• 106. Templates Templates developer application available: http://ostemplates-devapp.appspot.com/ 107
  • 107. The OpenSocial specification process “We can fix it, we have the technology” 108
  • 108. The OpenSocial specification process http://opensocial.org/ A social Network for the OpenSocial developer community 109
  • 109. The OpenSocial specification process 110
  • 110. The OpenSocial specification process 111
  • 111. The OpenSocial specification process 112
  • 112. The OpenSocial specification process 113
  • 113. Container Specific Extensions MySpace •  photo albums •  videos hi5 •  status •  presence •  photo albums Netlog •  credits api extension •  translation tool for free Imeem •  music metadata api
  • 114. Challenges Nobody said this was going to be easy 115
  • 115. Challenges This lumberjack will thank anyone who helps solve the following problems... David Glazer, Director of Engineering, Google OpenSocial Foundation board member 116
  • 116. Challenges Cross container development is still tricky: •  ontainers may not follow the standard. C •  ontainers may follow the standard but have different policies. C •  ollow best practices: F http://tinyurl.com/4nuzll 117
  • 117. Challenges No central directory •  ard for apps to spread to many containers. H •  pps need to work with different install processes. A •  irectory approval requirements vary from container to container. D 118
  • 118. Challenges Scaling is hard: •  asy to start and get some users. E 119
  • 119. Challenges Scaling is hard: •  eing popular on one social network B can push your server to the limit... 120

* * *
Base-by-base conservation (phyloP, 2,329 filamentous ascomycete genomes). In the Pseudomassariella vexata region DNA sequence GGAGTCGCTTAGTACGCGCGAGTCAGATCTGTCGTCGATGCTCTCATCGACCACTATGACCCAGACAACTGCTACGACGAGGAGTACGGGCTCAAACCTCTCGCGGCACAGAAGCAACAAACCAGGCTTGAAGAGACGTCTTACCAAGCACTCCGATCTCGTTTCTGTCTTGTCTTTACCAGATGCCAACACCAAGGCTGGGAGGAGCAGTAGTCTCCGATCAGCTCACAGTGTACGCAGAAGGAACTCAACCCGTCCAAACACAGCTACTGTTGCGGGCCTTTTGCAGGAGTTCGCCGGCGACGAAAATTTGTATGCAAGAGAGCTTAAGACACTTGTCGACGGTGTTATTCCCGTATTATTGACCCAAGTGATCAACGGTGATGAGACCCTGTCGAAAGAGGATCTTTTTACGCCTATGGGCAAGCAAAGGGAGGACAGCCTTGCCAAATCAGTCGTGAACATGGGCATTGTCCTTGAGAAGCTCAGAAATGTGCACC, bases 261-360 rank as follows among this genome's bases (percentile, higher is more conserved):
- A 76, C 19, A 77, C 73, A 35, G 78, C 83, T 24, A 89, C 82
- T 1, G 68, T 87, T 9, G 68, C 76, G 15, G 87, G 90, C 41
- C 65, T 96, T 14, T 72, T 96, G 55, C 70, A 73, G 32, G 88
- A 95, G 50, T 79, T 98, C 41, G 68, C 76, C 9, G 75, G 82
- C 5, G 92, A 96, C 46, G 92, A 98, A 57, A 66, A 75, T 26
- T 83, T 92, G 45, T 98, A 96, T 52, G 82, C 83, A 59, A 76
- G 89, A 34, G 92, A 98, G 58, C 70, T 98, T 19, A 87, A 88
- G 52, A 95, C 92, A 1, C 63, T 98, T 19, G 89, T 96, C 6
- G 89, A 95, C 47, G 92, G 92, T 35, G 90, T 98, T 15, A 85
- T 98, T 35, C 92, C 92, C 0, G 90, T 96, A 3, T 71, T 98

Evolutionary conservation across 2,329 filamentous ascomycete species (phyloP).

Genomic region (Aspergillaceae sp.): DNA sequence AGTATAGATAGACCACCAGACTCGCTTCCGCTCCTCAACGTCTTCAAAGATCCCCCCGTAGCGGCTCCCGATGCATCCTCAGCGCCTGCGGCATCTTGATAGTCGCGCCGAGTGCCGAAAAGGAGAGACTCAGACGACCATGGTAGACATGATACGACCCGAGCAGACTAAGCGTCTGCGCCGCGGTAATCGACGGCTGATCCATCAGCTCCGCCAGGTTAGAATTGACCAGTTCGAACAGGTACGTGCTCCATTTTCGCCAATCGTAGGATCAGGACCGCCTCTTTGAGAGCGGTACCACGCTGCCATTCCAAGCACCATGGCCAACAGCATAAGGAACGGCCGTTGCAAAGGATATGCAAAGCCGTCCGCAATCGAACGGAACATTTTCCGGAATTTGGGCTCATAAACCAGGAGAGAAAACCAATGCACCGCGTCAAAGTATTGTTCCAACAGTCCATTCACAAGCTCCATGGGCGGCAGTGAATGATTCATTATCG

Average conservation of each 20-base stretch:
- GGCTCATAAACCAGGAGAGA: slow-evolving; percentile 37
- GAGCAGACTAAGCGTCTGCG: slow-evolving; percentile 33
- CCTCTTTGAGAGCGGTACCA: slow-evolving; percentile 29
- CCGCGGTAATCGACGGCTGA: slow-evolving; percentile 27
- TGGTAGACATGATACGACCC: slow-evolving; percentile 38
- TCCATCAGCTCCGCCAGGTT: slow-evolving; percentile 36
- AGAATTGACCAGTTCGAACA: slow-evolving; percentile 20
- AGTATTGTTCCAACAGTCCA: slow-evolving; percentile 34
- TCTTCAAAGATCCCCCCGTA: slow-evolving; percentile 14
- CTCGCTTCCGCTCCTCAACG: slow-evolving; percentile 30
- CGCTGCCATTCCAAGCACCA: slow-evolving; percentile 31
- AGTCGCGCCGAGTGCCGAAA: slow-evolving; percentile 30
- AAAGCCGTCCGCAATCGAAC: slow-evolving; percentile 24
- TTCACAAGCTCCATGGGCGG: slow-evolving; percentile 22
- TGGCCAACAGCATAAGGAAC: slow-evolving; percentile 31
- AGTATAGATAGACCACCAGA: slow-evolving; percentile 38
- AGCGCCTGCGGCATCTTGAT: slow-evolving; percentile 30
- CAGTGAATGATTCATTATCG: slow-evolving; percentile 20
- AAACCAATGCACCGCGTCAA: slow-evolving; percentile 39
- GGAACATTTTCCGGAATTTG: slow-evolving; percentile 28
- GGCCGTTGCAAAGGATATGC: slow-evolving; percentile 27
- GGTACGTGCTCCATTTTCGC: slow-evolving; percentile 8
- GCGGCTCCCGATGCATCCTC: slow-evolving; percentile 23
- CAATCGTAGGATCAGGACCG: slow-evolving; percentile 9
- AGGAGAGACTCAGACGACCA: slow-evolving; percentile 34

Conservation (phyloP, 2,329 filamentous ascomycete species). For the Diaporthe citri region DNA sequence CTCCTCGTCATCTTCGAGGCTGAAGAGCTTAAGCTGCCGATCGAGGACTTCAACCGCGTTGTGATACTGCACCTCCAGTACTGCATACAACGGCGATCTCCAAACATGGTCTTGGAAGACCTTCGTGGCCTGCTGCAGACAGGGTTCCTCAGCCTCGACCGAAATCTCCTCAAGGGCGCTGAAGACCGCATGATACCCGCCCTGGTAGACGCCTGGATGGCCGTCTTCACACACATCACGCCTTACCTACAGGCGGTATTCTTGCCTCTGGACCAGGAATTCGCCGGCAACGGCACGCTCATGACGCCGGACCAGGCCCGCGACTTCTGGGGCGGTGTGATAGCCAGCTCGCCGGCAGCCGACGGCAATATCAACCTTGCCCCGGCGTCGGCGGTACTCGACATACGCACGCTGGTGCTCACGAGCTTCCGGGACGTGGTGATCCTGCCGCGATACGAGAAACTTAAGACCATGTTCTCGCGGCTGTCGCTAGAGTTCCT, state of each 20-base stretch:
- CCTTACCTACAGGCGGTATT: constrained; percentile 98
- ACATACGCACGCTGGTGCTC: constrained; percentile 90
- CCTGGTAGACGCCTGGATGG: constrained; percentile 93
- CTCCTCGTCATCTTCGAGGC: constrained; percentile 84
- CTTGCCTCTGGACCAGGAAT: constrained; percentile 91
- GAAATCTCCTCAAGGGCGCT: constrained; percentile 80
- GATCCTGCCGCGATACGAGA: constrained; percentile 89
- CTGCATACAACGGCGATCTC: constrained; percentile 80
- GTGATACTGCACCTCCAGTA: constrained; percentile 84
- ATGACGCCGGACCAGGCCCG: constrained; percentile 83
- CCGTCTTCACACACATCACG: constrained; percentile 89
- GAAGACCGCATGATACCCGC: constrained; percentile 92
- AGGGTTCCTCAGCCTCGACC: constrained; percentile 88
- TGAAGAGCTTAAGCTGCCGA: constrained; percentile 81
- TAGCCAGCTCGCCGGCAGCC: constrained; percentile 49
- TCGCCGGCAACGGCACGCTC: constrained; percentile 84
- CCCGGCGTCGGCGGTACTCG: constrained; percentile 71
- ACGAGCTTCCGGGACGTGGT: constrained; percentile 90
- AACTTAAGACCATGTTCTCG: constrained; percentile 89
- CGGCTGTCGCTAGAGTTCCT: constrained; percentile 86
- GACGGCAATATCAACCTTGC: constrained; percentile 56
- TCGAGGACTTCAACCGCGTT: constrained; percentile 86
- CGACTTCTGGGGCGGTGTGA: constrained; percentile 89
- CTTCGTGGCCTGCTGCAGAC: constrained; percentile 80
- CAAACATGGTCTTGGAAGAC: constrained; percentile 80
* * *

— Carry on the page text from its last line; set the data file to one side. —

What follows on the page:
• 120. Scaling is hard: • ..being popular on many networks . will push you right over. 121
  • 121. Hosting your application •  Host it anywhere you want to, with any back-end •  Keep in mind: o  Popular apps like iLike get > 200k req / minute peak o  Means dealing with lots of scalability issues! o  DB Sharding, memcache pools, server farms.. •  Why not use a cloud service like: o  Google App Engine o  Joyent.com o  Amazon EC2
  • 122. OpenSocial Apps Monetization 123
  • 123. OpenSocial Monetization •  Ads from Ad Networks o  AdSense, RightMedia o  BuddyPoke, Rate My Friend •  Brand/Private Label App o  Sony Ericsson MTV Roadies app on orkut •  Sell virtual or real goods •  Free -> Freemium •  Referrals Technology •  Virtual currency platforms: socialgold •  New opensocial payment api proposal
  • 124. Success Story: Buddy Poke •  #1 OpenSocial app on orkut •  8M installs for orkut, hi5, MySpace •  $1-2 CPM •  #1 App for App Engine w/ millions daily PV
  • 125. Success Story: PhotoBuzz •  6M+ installs on hi5 and orkut •  CPM $1-3, especially good on orkut •  4M buzzes per day •  Small team of 4 people, profitable
  • 126. Shindig 127
  • 127. Becoming an OpenSocial Container •  Question: o  How do you become an OpenSocial container? •  Answer: o  The Apache incubator project “Shindig” serves this purpose!